The Week in Torts – Cases from the Week of March 30, 2018
FLORIDA LAW WEEKLY
VOLUME 43, NUMBER 13
CASES FROM THE WEEK OF MARCH 30, 2018
ERROR TO GRANT SUMMARY JUDGMENT IN FAVOR OF DEFENDANT DOG OWNER ON GROUNDS THAT SIGNS OUTSIDE THE DOG PARK LISTING RULES WARNED PLAINTIFF OF THE RISKS INSIDE–TRIAL COURT ERRED IN FINDING THAT THE DOG PARK RULES SIGNS WERE SUFFICIENTLY EQUIVALENT TO BAD DOG SIGNS, WHICH MAY BE POSTED UNDER A STATUTE TO PRECLUDE LIABILITY.
Davison v. Berg, 43 Fla. L. Weekly D641 (Fla. 1st DCA March 22, 2018):
A woman volunteering at her local humane society volunteered to help take care of a dog park. Three years later, another woman’s canine companion was chasing other dogs when it collided with the plaintiff volunteer, resulting in her suffering a broken leg and requiring extensive medical care. Plaintiff sued the defendant under section 767.01, which imposes liability on dog owners for damages their dogs cause to other persons or animals.
The trial court granted the defendant’s motion for summary judgment for two reasons: First, because the signs outside the dog park sufficiently warned the plaintiff of the risks inside and second, because the plaintiff consented to assume the risk of her potential injuries.
Disagreeing with the summary judgment, the appellate court reversed.
The court observed that section 767.01 is a strict liability statute which has consistently been construed to virtually make an owner the insurer of the dog’s conduct. The only total defense to liability available in a section 767.01 action, is for a dog owner to have displayed in a prominent place on her premises, an easily readable sign which includes the words “bad dog.” See, section 766.04.
The defendant presented evidence regarding two signs prominently displayed at the dog park entrance entitled “Dog Park Rules.” The rules noted that the dog park use is at the dog owner’s risk and that dogs exhibiting aggressive behavior are not permitted in the park nor was rough play and chasing.
The trial court found that the plaintiff was aware of the two signs which adequately advised her that she entered the dog park at her own risk. However, the purpose of the statutory sign requirement is to give genuine effect to a bonafide notice that a “bad dog” is on the premises. Not every sign–even if seen–is sufficient to put a potential victim on notice that he or she assumes the risk of being on the premises.
Because it was error to find that the dog park rules signs were sufficiently equivalent to the bad dog signs to preclude liability under section 767.01, the court reversed on that basis.
The court also erred in finding assumption of the risk or consent. While the plaintiff was aware that she could be injured in the course of her volunteer work, and there was evidence to show that she was well aware of the dangers, an actual consent or assumption of the risk defense cannot bar liability under these circumstances. Instead, the issue should have been presented to the jury for determination of comparative negligence.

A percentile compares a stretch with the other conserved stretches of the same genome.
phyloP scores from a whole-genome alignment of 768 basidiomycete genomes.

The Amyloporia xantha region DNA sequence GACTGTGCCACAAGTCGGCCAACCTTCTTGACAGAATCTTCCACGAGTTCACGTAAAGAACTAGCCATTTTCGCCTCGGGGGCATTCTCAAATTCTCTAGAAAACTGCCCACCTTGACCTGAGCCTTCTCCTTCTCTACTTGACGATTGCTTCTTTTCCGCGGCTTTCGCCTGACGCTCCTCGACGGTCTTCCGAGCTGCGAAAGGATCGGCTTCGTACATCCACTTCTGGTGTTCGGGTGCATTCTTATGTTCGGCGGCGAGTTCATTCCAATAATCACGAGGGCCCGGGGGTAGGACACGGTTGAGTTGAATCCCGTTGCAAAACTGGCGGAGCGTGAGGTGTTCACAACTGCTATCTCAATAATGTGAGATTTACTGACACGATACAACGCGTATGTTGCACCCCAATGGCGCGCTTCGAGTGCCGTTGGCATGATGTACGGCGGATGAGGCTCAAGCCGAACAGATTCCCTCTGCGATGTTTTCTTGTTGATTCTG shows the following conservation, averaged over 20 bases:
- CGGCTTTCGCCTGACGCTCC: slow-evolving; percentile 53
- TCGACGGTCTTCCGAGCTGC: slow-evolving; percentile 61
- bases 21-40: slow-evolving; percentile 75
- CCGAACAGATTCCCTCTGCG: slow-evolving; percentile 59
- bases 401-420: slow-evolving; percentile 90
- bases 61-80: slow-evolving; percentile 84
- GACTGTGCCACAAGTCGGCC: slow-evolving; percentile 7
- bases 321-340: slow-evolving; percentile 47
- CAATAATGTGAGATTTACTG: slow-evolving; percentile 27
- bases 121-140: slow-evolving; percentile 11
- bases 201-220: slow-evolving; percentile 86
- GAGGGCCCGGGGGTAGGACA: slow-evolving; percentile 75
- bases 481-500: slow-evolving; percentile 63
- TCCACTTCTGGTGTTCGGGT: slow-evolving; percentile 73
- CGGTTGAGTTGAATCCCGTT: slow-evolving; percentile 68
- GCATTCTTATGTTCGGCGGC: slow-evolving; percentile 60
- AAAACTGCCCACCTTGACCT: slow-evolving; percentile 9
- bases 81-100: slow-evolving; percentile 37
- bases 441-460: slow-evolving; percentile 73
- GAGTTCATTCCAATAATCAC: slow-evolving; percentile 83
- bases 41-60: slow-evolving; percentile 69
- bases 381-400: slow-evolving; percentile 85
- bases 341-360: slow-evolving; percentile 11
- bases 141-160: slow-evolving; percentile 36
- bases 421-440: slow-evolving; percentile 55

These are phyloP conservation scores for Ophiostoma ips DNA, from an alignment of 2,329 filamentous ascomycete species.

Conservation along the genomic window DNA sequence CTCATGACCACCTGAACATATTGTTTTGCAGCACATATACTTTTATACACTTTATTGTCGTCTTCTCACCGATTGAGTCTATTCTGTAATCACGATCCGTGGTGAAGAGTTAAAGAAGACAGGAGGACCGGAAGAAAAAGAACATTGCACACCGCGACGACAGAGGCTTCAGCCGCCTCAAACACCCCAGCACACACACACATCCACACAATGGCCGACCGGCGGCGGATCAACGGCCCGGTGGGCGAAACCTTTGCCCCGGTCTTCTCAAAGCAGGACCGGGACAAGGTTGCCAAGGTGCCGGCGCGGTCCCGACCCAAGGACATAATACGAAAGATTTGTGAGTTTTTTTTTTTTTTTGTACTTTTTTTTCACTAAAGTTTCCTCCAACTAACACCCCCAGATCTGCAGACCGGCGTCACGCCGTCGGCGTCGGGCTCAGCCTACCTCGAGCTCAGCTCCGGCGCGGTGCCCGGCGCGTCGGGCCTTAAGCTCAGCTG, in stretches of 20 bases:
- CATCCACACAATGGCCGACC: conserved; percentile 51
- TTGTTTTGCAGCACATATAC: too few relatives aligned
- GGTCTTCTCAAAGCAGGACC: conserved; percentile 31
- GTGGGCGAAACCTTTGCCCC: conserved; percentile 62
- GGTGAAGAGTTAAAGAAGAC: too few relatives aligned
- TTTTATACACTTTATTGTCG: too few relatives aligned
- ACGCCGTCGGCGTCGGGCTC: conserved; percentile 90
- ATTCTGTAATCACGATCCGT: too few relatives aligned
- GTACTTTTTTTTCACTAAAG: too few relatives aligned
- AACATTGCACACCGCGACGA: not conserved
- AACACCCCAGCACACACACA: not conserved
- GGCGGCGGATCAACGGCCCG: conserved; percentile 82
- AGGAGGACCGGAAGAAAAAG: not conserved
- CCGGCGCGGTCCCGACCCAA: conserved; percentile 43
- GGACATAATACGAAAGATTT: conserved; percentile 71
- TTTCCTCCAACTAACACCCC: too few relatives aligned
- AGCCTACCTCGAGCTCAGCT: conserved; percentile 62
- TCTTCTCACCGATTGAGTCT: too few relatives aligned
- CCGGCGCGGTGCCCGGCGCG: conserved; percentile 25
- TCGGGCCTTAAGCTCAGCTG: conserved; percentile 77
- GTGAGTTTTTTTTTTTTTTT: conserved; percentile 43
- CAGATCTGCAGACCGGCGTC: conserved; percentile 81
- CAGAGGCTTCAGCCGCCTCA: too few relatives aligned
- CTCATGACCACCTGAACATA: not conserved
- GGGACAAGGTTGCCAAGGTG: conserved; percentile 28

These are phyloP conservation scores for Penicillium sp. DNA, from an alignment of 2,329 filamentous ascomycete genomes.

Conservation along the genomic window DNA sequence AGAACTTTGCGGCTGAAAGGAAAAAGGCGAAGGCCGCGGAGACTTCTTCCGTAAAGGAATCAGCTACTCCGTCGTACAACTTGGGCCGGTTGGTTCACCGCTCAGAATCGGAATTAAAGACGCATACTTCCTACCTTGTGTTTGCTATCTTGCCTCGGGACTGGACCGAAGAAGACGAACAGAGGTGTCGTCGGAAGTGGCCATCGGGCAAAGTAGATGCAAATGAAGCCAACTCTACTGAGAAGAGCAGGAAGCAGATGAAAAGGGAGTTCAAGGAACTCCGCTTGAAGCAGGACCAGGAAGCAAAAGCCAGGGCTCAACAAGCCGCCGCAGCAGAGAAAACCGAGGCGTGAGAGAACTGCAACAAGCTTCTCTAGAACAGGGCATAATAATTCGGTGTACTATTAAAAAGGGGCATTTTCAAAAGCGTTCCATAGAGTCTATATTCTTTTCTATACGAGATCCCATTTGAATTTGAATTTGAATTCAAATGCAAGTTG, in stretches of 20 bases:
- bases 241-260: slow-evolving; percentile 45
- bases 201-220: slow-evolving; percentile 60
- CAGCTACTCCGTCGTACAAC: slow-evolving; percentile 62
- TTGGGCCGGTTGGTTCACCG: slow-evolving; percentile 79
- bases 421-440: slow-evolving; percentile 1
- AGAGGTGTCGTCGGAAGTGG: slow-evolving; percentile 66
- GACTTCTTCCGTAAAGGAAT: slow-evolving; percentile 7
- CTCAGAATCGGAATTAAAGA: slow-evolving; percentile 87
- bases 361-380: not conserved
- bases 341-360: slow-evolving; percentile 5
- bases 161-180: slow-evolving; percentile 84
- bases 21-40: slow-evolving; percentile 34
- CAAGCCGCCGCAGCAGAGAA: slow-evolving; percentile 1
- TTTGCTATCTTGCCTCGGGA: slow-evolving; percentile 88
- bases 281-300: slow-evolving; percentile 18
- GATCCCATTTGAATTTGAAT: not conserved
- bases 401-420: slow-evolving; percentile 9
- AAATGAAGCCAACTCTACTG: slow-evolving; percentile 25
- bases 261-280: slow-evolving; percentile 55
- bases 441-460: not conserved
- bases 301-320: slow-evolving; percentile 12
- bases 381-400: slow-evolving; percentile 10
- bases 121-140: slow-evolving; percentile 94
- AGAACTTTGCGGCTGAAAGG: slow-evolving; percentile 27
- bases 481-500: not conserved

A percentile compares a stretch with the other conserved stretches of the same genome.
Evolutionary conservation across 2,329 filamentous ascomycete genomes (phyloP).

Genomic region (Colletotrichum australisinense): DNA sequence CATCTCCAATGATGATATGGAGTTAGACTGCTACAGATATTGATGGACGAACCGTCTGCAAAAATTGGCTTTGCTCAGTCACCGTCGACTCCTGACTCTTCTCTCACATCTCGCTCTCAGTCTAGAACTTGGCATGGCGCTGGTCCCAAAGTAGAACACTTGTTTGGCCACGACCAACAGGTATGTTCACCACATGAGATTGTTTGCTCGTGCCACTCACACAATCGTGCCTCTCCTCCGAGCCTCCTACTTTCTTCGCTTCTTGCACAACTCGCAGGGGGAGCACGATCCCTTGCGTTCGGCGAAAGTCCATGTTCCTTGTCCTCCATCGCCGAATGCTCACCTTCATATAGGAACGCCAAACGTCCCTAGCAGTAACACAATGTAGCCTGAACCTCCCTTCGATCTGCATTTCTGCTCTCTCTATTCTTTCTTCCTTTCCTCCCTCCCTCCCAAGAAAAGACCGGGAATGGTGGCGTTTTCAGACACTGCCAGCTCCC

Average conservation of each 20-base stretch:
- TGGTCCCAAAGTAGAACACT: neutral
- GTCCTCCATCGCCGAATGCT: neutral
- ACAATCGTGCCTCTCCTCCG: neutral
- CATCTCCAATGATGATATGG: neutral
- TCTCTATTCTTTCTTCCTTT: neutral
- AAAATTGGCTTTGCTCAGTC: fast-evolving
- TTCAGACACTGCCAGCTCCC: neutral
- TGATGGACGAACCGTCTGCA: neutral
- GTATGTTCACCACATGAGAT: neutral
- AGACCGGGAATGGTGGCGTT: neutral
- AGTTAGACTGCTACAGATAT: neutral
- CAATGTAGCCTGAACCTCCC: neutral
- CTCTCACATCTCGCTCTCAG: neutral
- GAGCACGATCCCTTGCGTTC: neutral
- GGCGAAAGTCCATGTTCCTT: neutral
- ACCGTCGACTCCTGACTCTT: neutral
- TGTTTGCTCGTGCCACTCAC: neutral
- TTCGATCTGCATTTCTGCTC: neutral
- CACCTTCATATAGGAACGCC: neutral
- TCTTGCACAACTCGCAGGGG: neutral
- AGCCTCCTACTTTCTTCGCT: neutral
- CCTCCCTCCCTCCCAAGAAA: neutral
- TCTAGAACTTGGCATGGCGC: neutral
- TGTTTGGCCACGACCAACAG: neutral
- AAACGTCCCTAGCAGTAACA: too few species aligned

TRIAL COURT ERRED IN DENYING DEFENDANT’S MOTION FOR ATTORNEY’S FEES BASED ON PROPOSAL FOR SETTLEMENT WHERE IT DID NOT CONTAIN A LEVEL OF AMBIGUITY THAT WOULD RENDER THE PLAINTIFF “UNABLE TO MAKE AN INFORMED DECISION WITHOUT CLARIFICATION.”
Bright House Networks v. Cassidy, 43 Fla. L. Weekly D654 (Fla. 2nd DCA March 23, 2018):
Five members of the plaintiff’s family filed a one-count complaint for breach of contract against the defendant. Plaintiffs alleged that the defendant was providing cable services to the defendants free of charge, and then all of a sudden began issuing 1099 tax forms for the value of the service. Plaintiffs allege those taxes and charges were costs that they should not have had to bear.
The defendant served a proposal for settlement to the plaintiff. He did not accept it. The plaintiff later amended his complaint to add a count for declaratory judgment. After the trial court entered summary judgment in the defendant’s favor, it filed a motion for attorney’s fees and costs. The proposal defined the offeror as the defendant, and the offeree as one of the plaintiffs (there were multiple).
In the paragraph on relevant conditions, the proposal stated that upon acceptance the “offeree” within ten days would cause the civil action to be dismissed with prejudice as to all claims and then in paragraph 6, said the proposal was intended to settle and otherwise fully resolve all claims asserted.
The trial court denied the defendant’s motion for attorney’s fees finding that there was inherent ambiguity created in light of the strict construction requirement.
The appellate court reversed. It said that a proposal that seeks to resolve all claims identified in the complaint or in a certain count could be sufficient under the rule.
In this case, the court said that the proposal was titled to a single plaintiff and stated that the offeree caused the civil action to be dismissed with prejudice as to all claims and that paragraph 6 defined all claims. The plaintiff had no authority to cause the other plaintiff’s claims to be dismissed, and it was clear that the proposal was made only to him and that the proposal sought to resolve only those claims asserted in the action by the offeree plaintiff, against the offeror defendant.
The only reasonable interpretation of the proposal the appellate court said, was that it was not a joint offer to all plaintiffs and did not require the dismissal of claims by all the plaintiffs. Instead, the proposal was directed only to one plaintiff, and when read as a whole there was no ambiguity that would have affected his decision.
The court reversed and remanded the order denying the defendant’s attorney’s fees, to grant them instead.